The Brain on LSD: Neuroimaging Reveals 'Remarkable' Insights

Megan Brooks

April 20, 2016

A novel neuroimaging study sheds light on how the psychedelic drug lysergic acid diethylamide (LSD) changes brain function and leads to the phenomenon known as ego dissolution, "one of the most remarkable and least understood domains of the psychedelic experience," experts say.

For the study, 15 healthy adults underwent fMRI after receiving LSD or placebo.

Under the influence of LSD, high-level cortical regions and the thalamus showed increased global connectivity. LSD also increased global integration by inflating the level of communication between normally distinct brain networks. The increase in global connectivity observed with LSD correlated with subjective reports of ego dissolution.

"This hasn't been observed before for LSD. In fact, this is the first LSD neuroimaging experiment in history using sufficiently advanced techniques that allow the investigation of functional connectivity," first author Enzo Tagliazucchi, PhD, of the Royal Netherlands Academy of Arts and Sciences, in Amsterdam, told Medscape Medical News.

The study was published online April 13 in Current Biology.

Implications for Brain Disorders?

"The research implications of our work are that increased communication between areas of the brain involved in introspection (perception of the self) and areas of the brain implicated in sensing the external world underlies the phenomenon of ego dissolution. This is consistent with what this feels like: abolishing the boundaries between yourself and your surroundings, the feeling that you are no longer a separated being from the rest of the universe," Dr Tagliazucchi said.

Clinically, it is too early to say whether LSD-induced ego dissolution can be used to treat disorders such as anxiety or schizophrenia, he said. "However, previous research using psilocybin, another psychedelic whose effects are similar to those of LSD, shows that in terminal-stage cancer patients, ego dissolution can help patients overcome anxiety. Future research should address similar applications of LSD to this and other brain disorders," Dr Tagliazucchi said.

"Generally speaking, psychedelic drugs work in a different way than other drugs used to restore balances in the chemistry of the brain. Psychedelics provide a window of opportunity for the patients to perform new associations and acquire new insights, which can have a lasting effect over time. The hope is that psychedelics can be used a few times during treatment (with professional supervision) and then have a long-lasting benefit on the patients," he explained.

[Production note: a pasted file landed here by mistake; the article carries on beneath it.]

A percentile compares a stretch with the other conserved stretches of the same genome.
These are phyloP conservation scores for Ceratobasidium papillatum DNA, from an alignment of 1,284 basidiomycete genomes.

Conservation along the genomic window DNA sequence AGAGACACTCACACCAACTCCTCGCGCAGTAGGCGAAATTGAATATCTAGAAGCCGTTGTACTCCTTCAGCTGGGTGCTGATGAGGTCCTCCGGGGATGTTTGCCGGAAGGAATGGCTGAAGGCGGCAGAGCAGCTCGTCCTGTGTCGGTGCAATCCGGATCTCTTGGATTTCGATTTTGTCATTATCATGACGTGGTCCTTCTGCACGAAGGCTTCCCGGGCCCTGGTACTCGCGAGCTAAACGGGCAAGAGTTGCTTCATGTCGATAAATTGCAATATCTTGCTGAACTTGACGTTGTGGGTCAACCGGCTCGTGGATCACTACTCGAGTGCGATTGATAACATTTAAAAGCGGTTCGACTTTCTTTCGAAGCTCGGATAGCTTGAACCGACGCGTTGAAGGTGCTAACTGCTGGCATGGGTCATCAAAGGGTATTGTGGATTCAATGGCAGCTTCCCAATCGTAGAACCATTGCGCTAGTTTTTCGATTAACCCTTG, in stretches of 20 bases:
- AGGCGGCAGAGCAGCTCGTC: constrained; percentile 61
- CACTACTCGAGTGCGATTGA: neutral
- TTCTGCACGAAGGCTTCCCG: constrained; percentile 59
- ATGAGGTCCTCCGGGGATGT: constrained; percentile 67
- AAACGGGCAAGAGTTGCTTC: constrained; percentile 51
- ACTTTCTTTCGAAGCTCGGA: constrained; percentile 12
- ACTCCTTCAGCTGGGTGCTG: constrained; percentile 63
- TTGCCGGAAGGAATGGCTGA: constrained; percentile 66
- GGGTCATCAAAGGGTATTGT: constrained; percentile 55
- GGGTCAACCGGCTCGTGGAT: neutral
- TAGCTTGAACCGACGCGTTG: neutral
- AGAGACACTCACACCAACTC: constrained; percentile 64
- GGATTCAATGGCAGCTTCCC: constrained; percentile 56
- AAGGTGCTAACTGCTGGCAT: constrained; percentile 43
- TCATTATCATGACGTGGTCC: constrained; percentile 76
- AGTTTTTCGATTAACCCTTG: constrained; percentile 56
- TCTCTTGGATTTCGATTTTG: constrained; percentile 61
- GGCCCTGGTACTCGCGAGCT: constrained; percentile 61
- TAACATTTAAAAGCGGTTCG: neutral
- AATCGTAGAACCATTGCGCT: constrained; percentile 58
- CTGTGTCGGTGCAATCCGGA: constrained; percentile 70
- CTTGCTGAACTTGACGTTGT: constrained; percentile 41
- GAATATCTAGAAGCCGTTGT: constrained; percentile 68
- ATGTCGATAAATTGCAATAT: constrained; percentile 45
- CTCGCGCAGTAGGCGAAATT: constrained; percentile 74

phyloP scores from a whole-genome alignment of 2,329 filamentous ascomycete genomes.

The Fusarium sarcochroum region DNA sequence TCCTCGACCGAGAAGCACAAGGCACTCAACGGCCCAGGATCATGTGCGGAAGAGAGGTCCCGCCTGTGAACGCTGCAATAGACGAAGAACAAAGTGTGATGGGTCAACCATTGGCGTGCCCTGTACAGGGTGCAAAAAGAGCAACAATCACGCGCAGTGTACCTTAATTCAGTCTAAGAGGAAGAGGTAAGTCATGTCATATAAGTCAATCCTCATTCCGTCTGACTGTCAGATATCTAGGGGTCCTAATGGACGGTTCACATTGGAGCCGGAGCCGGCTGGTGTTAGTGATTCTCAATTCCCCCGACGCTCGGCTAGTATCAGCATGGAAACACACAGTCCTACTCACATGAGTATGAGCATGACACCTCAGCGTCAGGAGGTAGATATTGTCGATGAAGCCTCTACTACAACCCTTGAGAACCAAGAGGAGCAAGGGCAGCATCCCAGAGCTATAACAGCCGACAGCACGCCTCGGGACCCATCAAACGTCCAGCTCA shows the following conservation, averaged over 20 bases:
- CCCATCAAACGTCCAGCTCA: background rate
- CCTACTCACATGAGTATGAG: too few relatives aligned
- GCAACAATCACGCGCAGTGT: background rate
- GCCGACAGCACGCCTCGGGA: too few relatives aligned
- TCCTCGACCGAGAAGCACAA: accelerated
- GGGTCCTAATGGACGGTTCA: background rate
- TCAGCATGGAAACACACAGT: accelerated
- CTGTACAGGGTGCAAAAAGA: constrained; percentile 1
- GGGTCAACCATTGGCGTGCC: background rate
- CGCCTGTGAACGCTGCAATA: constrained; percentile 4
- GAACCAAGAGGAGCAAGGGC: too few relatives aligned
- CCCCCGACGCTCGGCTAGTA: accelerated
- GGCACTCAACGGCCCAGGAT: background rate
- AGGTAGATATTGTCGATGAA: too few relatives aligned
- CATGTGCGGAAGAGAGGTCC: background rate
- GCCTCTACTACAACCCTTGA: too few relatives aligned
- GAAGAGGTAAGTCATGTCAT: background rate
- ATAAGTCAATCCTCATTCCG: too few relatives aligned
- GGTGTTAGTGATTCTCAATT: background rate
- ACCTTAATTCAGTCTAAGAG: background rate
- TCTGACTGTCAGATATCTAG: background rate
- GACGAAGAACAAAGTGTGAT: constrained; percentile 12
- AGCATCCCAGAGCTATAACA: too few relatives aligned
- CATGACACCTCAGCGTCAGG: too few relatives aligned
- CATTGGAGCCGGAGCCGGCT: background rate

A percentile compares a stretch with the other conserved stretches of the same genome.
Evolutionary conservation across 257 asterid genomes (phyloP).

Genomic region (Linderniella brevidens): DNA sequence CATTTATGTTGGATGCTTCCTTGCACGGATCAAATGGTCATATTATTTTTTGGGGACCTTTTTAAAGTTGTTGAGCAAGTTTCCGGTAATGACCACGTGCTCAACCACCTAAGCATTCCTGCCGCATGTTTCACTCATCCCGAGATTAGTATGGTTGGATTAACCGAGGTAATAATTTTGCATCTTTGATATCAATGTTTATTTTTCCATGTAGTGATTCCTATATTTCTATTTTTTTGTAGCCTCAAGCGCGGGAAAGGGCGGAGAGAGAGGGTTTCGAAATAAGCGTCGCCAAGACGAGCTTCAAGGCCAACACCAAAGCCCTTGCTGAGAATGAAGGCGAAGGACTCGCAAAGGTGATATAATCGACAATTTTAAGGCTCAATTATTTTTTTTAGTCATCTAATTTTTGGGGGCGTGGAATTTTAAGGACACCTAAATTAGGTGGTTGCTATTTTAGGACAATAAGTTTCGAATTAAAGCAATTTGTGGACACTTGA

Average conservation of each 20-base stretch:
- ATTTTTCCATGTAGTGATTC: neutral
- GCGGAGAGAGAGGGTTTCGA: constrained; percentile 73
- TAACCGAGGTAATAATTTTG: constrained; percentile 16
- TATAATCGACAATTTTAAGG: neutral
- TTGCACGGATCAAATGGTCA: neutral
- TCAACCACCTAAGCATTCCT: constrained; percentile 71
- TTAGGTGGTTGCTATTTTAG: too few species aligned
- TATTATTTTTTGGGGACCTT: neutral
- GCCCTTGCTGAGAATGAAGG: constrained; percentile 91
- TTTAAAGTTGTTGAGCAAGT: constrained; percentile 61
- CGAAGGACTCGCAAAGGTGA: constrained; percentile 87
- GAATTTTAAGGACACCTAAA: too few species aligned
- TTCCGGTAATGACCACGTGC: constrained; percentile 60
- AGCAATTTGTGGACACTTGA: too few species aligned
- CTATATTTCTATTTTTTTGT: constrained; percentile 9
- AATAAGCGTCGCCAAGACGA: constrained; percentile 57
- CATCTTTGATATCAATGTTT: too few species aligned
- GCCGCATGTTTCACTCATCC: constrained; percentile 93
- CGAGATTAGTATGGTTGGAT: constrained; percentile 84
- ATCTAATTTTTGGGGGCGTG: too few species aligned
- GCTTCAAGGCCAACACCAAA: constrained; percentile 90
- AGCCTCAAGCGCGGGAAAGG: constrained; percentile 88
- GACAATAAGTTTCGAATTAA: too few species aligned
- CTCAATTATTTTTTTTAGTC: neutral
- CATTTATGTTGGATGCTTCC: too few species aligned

Mimics Schizophrenia

Commenting on the findings for Medscape Medical News, Edythe D. London, PhD, from the Semel Institute for Neuroscience and Human Behavior, David Geffen School of Medicine, University of California, Los Angeles, who is also a member of the Society for Neuroscience, said the study has yielded new insights.

"For many years, the world has been fascinated by what psychedelic drugs like LSD do, and although there was a detailed knowledge of the action of LSD at specific serotonin receptors, it really wasn't known how those effects at serotonin receptors produce a profound effect on consciousness," she said.

"Changing the connectivity within and between networks within the brain certainly can have a profound effect on consciousness and the sense of ego and how one fits into the universe," Dr London noted.

"Given the fact that LSD and psychedelics and drugs that produce a kind of dissolution of ego can mimic the effects of schizophrenia, understanding the symptomatology and how it's linked to brain function can give us some hints about how to alter those symptoms," Dr London added.

This research was supported by the Safra Foundation and the Beckley Foundation. One author is employed on a part-time basis by GlaxoSmithKline and owns stock in the company.

Curr Biol. Published online April 13, 2016. Full text

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